In a major relief to borrowers, the Reserve Bank of India (RBI) on Friday extended the moratorium period for the repayment of loans by another three months till August to help them beat the income disruption caused due to the COVID-19 crisis.
In March, the central bank had allowed a three-month moratorium on repayment of all term loans due between March 1, 2020 and May 31, 2020.
“In view of the extension of the lockdown and continuing disruptions on account of COVID-19, it has been decided to permit lending institutions to extend the moratorium on term loan instalments by another three months, i.e., from June 1 to August 31, 2020,” RBI Governor Shaktikanta Das said.
Accordingly, the repayment schedule and all subsequent due dates, as also the tenor for such loans, may be shifted across the board by another three months, he said.
As a result of this moratorium, individuals’ equal monthly instalment (EMI) payments of loans taken will not be deducted from their bank accounts, providing much needed liquidity to borrowers whose income has been disrupted due to the lockdown till May 31.
The loan EMI payments will restart only once the moratorium time period expires on August 31.
For borrowers who would avail the moratorium, EMIs will be extended with interest applicable on outstanding principal amount during the no payment period.
On March 27, RBI permitted all commercial banks including regional rural banks, and all-India financial institutions, and non-bank financial companies including housing finance companies and microfinance institutions to allow a moratorium of three months on payment of instalments in respect of all term loans outstanding as on March 1.
Besides, the central bank directed the lending institutions to exclude the entire moratorium period from March 1 to August 31 from the calculation of 30-day review period or 180-day resolution period due to the COVID-19 crisis.
Under the prudential framework, lending institutions are required to hold an additional provision of 20 per cent in the case of large accounts under default if a resolution plan has not been implemented within 210 days from the date of such default.
“Given the continuing challenges to resolution of stressed assets, lending institutions are permitted to exclude the entire moratorium/deferment period from March 1 to August 31 from the calculation of 30-day review period or 180-day resolution period, if the review/resolution period had not expired as on March 1, 2020,” he said.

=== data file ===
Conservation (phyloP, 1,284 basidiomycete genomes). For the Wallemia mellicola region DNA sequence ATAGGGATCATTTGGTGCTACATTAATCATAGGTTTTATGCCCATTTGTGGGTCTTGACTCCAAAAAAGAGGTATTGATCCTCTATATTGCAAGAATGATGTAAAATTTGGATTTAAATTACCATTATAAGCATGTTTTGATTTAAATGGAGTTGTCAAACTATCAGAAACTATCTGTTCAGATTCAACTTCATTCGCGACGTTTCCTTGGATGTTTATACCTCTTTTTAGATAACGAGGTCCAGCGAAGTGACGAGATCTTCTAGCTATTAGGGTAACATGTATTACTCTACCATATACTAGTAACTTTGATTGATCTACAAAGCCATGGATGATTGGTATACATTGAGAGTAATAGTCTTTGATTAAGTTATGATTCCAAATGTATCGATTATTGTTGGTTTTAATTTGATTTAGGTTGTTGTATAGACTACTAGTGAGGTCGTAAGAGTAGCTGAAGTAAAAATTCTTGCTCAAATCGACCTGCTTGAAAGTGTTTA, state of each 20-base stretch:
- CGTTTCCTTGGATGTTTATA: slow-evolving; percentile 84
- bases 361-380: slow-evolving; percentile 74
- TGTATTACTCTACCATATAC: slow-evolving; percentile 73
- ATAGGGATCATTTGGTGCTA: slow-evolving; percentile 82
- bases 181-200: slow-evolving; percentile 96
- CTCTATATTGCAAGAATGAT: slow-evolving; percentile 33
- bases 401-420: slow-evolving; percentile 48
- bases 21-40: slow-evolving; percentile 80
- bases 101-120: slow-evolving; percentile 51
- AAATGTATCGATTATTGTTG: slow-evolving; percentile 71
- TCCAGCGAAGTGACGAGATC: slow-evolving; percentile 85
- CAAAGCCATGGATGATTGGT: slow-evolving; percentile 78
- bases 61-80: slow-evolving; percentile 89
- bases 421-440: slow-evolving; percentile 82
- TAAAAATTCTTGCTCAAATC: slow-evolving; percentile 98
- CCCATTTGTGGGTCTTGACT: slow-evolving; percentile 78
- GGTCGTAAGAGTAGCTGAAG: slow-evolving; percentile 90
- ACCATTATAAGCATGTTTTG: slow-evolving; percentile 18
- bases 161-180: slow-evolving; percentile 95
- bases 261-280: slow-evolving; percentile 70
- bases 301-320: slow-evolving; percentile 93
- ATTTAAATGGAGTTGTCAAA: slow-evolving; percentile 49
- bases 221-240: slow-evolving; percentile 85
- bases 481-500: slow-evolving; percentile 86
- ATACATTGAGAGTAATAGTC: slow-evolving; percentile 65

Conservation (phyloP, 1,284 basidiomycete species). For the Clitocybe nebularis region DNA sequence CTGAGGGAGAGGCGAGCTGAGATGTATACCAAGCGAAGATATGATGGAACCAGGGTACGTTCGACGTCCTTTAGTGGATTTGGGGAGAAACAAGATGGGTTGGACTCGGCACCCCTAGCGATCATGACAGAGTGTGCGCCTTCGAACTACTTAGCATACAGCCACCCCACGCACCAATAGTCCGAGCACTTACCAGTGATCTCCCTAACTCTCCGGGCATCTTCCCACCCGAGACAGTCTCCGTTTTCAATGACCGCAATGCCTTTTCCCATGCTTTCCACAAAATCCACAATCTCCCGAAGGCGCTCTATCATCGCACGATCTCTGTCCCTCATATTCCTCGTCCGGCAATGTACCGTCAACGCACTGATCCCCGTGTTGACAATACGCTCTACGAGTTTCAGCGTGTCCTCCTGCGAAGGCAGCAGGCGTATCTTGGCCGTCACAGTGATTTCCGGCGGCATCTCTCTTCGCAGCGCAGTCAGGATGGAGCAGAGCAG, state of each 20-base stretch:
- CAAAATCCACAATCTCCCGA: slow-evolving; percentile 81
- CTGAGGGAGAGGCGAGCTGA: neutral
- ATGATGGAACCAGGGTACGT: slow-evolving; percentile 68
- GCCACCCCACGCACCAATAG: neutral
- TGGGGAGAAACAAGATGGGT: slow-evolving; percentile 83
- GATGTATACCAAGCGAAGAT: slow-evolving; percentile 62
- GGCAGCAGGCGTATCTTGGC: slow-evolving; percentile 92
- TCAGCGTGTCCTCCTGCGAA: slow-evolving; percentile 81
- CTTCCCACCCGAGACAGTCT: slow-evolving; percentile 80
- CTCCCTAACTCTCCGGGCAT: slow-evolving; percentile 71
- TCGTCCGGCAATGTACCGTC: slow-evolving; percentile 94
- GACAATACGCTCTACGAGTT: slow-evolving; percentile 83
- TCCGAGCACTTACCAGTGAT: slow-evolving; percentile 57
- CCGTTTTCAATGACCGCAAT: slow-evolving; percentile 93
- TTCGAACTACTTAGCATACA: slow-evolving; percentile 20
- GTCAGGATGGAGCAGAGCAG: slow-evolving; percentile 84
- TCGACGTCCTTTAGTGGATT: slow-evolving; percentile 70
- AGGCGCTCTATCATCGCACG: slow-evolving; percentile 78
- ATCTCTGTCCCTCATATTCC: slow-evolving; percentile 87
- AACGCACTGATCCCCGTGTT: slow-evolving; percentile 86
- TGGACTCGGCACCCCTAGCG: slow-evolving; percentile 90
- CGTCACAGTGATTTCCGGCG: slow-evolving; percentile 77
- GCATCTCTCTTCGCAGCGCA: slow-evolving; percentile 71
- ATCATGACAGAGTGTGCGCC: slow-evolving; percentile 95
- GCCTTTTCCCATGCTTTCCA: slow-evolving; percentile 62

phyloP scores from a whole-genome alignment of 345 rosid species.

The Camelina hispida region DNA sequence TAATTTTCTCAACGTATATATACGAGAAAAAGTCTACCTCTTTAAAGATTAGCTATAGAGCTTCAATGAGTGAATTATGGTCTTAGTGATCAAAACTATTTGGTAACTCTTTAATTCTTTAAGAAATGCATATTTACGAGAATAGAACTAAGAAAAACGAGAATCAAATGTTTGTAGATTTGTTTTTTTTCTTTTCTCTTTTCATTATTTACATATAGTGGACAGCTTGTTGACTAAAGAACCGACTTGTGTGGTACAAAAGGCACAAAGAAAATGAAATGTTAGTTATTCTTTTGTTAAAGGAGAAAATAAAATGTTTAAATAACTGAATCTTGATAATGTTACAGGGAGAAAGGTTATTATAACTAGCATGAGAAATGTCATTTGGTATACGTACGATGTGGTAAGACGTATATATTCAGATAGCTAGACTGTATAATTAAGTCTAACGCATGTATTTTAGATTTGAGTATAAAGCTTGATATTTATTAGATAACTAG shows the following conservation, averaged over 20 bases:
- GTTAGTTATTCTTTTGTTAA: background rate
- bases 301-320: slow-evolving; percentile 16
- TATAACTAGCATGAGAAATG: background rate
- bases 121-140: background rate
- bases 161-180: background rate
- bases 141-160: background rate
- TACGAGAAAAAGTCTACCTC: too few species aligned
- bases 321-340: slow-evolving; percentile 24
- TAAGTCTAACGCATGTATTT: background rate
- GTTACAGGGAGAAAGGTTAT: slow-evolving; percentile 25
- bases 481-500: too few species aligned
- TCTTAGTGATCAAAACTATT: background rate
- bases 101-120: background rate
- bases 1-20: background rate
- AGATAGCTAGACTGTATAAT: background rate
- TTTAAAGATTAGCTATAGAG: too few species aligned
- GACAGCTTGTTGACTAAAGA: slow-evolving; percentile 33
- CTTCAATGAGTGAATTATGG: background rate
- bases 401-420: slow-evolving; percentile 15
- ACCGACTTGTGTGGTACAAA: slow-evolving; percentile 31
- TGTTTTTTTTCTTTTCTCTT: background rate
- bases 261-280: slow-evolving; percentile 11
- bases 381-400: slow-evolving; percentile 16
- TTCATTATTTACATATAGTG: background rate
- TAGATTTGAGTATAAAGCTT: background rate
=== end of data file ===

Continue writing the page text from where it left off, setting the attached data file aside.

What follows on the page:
In respect of working capital facilities sanctioned in the form of cash credit/overdraft, he said lending institutions are being permitted to allow a deferment of another three months, from June 1 to August 31 in addition to the three months allowed on March 27 on payment of interest in respect of all such facilities outstanding as on March 1.
The Governor said, lenders are permitted to convert the accumulated interest on working capital facilities over the deferment period up to August 31 into a funded interest term loan which will be repayable not later than the end of the current financial year.
The central bank has also decided to raise the bank’s exposure to a group of connected counterparties to 30 per cent of the eligible capital base of the bank to facilitate greater fund flow from the banking sector to corporates.
Under the extant guidelines on the large exposures framework, the exposure of a bank to a group of connected counterparties shall not be higher than 25 per cent of the bank’s eligible capital base at all times.
He said, on account of the COVID-19 pandemic, debt markets and other capital market segments are witnessing heightened uncertainty. As a result, many corporates are finding it difficult to raise funds from the capital market and are predominantly dependent on funding from banks.
“With a view to facilitating the flow of resources to corporates, it has been decided, as a one-time measure, to increase a bank’s exposure to a group of connected counterparties from 25 per cent to 30 per cent of the eligible capital base of the bank. The increased limit will be applicable up to June 30, 2021,” he said.
Emphasising that as the moratorium is being provided specifically to enable borrowers to tide over COVID-19 disruptions, Das said, the same will not be treated as changes in terms and conditions of loan agreements due to financial difficulty of the borrowers and, consequently, will not result in asset classification downgrade.
In respect of all accounts for which lending institutions decide to grant moratorium, and which were standard as on March 1, the 90-day non-performing asset (NPA) norm will also exclude the extended moratorium period.
Consequently, there would be an asset classification standstill for all such accounts during the moratorium period from March 1 to August 31. Thereafter, the normal aging norms shall apply, he added.